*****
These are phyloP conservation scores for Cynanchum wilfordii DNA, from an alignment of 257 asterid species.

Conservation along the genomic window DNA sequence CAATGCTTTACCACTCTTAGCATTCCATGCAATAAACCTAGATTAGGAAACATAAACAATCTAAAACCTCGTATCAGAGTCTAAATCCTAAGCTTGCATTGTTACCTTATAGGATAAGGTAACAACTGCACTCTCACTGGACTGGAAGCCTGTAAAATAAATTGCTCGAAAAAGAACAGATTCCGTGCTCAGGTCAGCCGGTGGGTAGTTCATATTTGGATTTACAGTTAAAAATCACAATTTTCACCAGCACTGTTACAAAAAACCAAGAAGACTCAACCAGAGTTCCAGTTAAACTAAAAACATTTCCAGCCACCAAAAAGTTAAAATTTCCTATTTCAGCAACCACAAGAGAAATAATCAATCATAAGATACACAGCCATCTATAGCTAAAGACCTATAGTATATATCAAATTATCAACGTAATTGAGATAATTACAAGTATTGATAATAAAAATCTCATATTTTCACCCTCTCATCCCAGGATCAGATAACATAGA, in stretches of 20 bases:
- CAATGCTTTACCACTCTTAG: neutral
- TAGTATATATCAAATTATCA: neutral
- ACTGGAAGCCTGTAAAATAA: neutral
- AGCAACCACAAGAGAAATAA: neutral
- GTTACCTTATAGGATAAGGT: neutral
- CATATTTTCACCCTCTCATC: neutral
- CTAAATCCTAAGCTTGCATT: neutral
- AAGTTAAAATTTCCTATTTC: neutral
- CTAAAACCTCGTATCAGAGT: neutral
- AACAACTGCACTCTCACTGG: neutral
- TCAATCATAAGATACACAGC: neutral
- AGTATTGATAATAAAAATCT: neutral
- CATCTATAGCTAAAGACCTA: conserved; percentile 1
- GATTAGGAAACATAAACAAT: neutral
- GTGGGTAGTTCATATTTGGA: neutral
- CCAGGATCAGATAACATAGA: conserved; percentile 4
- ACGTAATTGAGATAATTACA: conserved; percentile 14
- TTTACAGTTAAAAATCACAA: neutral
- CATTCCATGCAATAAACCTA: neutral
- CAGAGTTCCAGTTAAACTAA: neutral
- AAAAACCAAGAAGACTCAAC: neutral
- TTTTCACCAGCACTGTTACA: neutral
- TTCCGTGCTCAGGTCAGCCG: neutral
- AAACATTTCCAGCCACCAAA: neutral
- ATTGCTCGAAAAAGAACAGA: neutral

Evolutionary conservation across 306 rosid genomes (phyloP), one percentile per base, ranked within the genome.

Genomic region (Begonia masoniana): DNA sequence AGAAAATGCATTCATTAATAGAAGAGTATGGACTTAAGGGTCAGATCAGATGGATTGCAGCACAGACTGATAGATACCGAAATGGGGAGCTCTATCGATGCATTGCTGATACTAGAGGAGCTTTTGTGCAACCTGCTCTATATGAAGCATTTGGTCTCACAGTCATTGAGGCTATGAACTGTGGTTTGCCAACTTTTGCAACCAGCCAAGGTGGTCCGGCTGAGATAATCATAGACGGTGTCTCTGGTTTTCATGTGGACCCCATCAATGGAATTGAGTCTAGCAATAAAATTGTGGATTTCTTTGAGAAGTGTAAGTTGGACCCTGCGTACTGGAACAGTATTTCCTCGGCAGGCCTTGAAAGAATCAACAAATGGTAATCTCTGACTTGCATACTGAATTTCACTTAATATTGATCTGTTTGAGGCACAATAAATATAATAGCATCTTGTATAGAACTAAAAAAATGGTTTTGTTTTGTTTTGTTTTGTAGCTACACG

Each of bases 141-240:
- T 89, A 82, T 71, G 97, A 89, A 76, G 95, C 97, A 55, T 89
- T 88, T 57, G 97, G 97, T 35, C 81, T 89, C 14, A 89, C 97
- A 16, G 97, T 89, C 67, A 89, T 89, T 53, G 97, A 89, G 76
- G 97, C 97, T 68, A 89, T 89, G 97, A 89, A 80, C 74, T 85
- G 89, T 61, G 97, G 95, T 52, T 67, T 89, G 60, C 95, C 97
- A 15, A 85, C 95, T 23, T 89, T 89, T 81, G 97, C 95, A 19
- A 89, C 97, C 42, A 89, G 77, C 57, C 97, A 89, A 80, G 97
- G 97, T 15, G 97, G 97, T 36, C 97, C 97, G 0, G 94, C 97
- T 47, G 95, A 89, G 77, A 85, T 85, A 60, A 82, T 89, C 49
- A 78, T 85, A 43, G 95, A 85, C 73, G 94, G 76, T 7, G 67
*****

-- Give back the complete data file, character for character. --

These are phyloP conservation scores for Cynanchum wilfordii DNA, from an alignment of 257 asterid species.

Conservation along the genomic window DNA sequence CAATGCTTTACCACTCTTAGCATTCCATGCAATAAACCTAGATTAGGAAACATAAACAATCTAAAACCTCGTATCAGAGTCTAAATCCTAAGCTTGCATTGTTACCTTATAGGATAAGGTAACAACTGCACTCTCACTGGACTGGAAGCCTGTAAAATAAATTGCTCGAAAAAGAACAGATTCCGTGCTCAGGTCAGCCGGTGGGTAGTTCATATTTGGATTTACAGTTAAAAATCACAATTTTCACCAGCACTGTTACAAAAAACCAAGAAGACTCAACCAGAGTTCCAGTTAAACTAAAAACATTTCCAGCCACCAAAAAGTTAAAATTTCCTATTTCAGCAACCACAAGAGAAATAATCAATCATAAGATACACAGCCATCTATAGCTAAAGACCTATAGTATATATCAAATTATCAACGTAATTGAGATAATTACAAGTATTGATAATAAAAATCTCATATTTTCACCCTCTCATCCCAGGATCAGATAACATAGA, in stretches of 20 bases:
- CAATGCTTTACCACTCTTAG: neutral
- TAGTATATATCAAATTATCA: neutral
- ACTGGAAGCCTGTAAAATAA: neutral
- AGCAACCACAAGAGAAATAA: neutral
- GTTACCTTATAGGATAAGGT: neutral
- CATATTTTCACCCTCTCATC: neutral
- CTAAATCCTAAGCTTGCATT: neutral
- AAGTTAAAATTTCCTATTTC: neutral
- CTAAAACCTCGTATCAGAGT: neutral
- AACAACTGCACTCTCACTGG: neutral
- TCAATCATAAGATACACAGC: neutral
- AGTATTGATAATAAAAATCT: neutral
- CATCTATAGCTAAAGACCTA: conserved; percentile 1
- GATTAGGAAACATAAACAAT: neutral
- GTGGGTAGTTCATATTTGGA: neutral
- CCAGGATCAGATAACATAGA: conserved; percentile 4
- ACGTAATTGAGATAATTACA: conserved; percentile 14
- TTTACAGTTAAAAATCACAA: neutral
- CATTCCATGCAATAAACCTA: neutral
- CAGAGTTCCAGTTAAACTAA: neutral
- AAAAACCAAGAAGACTCAAC: neutral
- TTTTCACCAGCACTGTTACA: neutral
- TTCCGTGCTCAGGTCAGCCG: neutral
- AAACATTTCCAGCCACCAAA: neutral
- ATTGCTCGAAAAAGAACAGA: neutral

Evolutionary conservation across 306 rosid genomes (phyloP), one percentile per base, ranked within the genome.

Genomic region (Begonia masoniana): DNA sequence AGAAAATGCATTCATTAATAGAAGAGTATGGACTTAAGGGTCAGATCAGATGGATTGCAGCACAGACTGATAGATACCGAAATGGGGAGCTCTATCGATGCATTGCTGATACTAGAGGAGCTTTTGTGCAACCTGCTCTATATGAAGCATTTGGTCTCACAGTCATTGAGGCTATGAACTGTGGTTTGCCAACTTTTGCAACCAGCCAAGGTGGTCCGGCTGAGATAATCATAGACGGTGTCTCTGGTTTTCATGTGGACCCCATCAATGGAATTGAGTCTAGCAATAAAATTGTGGATTTCTTTGAGAAGTGTAAGTTGGACCCTGCGTACTGGAACAGTATTTCCTCGGCAGGCCTTGAAAGAATCAACAAATGGTAATCTCTGACTTGCATACTGAATTTCACTTAATATTGATCTGTTTGAGGCACAATAAATATAATAGCATCTTGTATAGAACTAAAAAAATGGTTTTGTTTTGTTTTGTTTTGTAGCTACACG

Each of bases 141-240:
- T 89, A 82, T 71, G 97, A 89, A 76, G 95, C 97, A 55, T 89
- T 88, T 57, G 97, G 97, T 35, C 81, T 89, C 14, A 89, C 97
- A 16, G 97, T 89, C 67, A 89, T 89, T 53, G 97, A 89, G 76
- G 97, C 97, T 68, A 89, T 89, G 97, A 89, A 80, C 74, T 85
- G 89, T 61, G 97, G 95, T 52, T 67, T 89, G 60, C 95, C 97
- A 15, A 85, C 95, T 23, T 89, T 89, T 81, G 97, C 95, A 19
- A 89, C 97, C 42, A 89, G 77, C 57, C 97, A 89, A 80, G 97
- G 97, T 15, G 97, G 97, T 36, C 97, C 97, G 0, G 94, C 97
- T 47, G 95, A 89, G 77, A 85, T 85, A 60, A 82, T 89, C 49
- A 78, T 85, A 43, G 95, A 85, C 73, G 94, G 76, T 7, G 67